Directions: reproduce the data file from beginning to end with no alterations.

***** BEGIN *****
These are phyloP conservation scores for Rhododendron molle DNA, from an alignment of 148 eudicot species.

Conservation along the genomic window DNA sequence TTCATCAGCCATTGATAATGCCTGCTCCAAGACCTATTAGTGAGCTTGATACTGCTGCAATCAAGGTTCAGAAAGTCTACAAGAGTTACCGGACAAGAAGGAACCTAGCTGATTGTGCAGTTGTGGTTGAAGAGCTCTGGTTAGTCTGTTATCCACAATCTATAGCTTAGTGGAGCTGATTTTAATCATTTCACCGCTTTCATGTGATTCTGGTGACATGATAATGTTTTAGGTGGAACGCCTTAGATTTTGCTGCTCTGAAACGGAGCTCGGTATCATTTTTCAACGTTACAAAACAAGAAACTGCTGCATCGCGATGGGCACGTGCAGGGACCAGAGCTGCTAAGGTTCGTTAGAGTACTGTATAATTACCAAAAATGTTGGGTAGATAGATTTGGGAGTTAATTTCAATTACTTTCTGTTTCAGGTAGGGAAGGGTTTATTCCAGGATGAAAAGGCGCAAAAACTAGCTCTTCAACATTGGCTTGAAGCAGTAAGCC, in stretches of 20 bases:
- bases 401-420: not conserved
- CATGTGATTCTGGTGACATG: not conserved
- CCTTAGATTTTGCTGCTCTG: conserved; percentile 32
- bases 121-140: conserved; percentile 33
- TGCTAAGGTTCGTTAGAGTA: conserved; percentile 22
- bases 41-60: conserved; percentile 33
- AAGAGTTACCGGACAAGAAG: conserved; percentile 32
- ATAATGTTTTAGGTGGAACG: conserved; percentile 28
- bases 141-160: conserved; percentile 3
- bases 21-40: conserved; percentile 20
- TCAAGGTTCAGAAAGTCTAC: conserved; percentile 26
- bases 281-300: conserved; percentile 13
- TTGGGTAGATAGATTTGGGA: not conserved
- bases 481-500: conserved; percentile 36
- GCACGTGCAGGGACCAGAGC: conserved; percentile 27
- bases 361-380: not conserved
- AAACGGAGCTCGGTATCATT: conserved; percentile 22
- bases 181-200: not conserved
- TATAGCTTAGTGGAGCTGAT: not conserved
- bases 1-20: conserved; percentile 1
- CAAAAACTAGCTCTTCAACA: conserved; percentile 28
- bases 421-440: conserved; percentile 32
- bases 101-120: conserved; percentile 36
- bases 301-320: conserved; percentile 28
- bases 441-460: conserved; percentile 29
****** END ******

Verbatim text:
These are phyloP conservation scores for Rhododendron molle DNA, from an alignment of 148 eudicot species.

Conservation along the genomic window DNA sequence TTCATCAGCCATTGATAATGCCTGCTCCAAGACCTATTAGTGAGCTTGATACTGCTGCAATCAAGGTTCAGAAAGTCTACAAGAGTTACCGGACAAGAAGGAACCTAGCTGATTGTGCAGTTGTGGTTGAAGAGCTCTGGTTAGTCTGTTATCCACAATCTATAGCTTAGTGGAGCTGATTTTAATCATTTCACCGCTTTCATGTGATTCTGGTGACATGATAATGTTTTAGGTGGAACGCCTTAGATTTTGCTGCTCTGAAACGGAGCTCGGTATCATTTTTCAACGTTACAAAACAAGAAACTGCTGCATCGCGATGGGCACGTGCAGGGACCAGAGCTGCTAAGGTTCGTTAGAGTACTGTATAATTACCAAAAATGTTGGGTAGATAGATTTGGGAGTTAATTTCAATTACTTTCTGTTTCAGGTAGGGAAGGGTTTATTCCAGGATGAAAAGGCGCAAAAACTAGCTCTTCAACATTGGCTTGAAGCAGTAAGCC, in stretches of 20 bases:
- bases 401-420: not conserved
- CATGTGATTCTGGTGACATG: not conserved
- CCTTAGATTTTGCTGCTCTG: conserved; percentile 32
- bases 121-140: conserved; percentile 33
- TGCTAAGGTTCGTTAGAGTA: conserved; percentile 22
- bases 41-60: conserved; percentile 33
- AAGAGTTACCGGACAAGAAG: conserved; percentile 32
- ATAATGTTTTAGGTGGAACG: conserved; percentile 28
- bases 141-160: conserved; percentile 3
- bases 21-40: conserved; percentile 20
- TCAAGGTTCAGAAAGTCTAC: conserved; percentile 26
- bases 281-300: conserved; percentile 13
- TTGGGTAGATAGATTTGGGA: not conserved
- bases 481-500: conserved; percentile 36
- GCACGTGCAGGGACCAGAGC: conserved; percentile 27
- bases 361-380: not conserved
- AAACGGAGCTCGGTATCATT: conserved; percentile 22
- bases 181-200: not conserved
- TATAGCTTAGTGGAGCTGAT: not conserved
- bases 1-20: conserved; percentile 1
- CAAAAACTAGCTCTTCAACA: conserved; percentile 28
- bases 421-440: conserved; percentile 32
- bases 101-120: conserved; percentile 36
- bases 301-320: conserved; percentile 28
- bases 441-460: conserved; percentile 29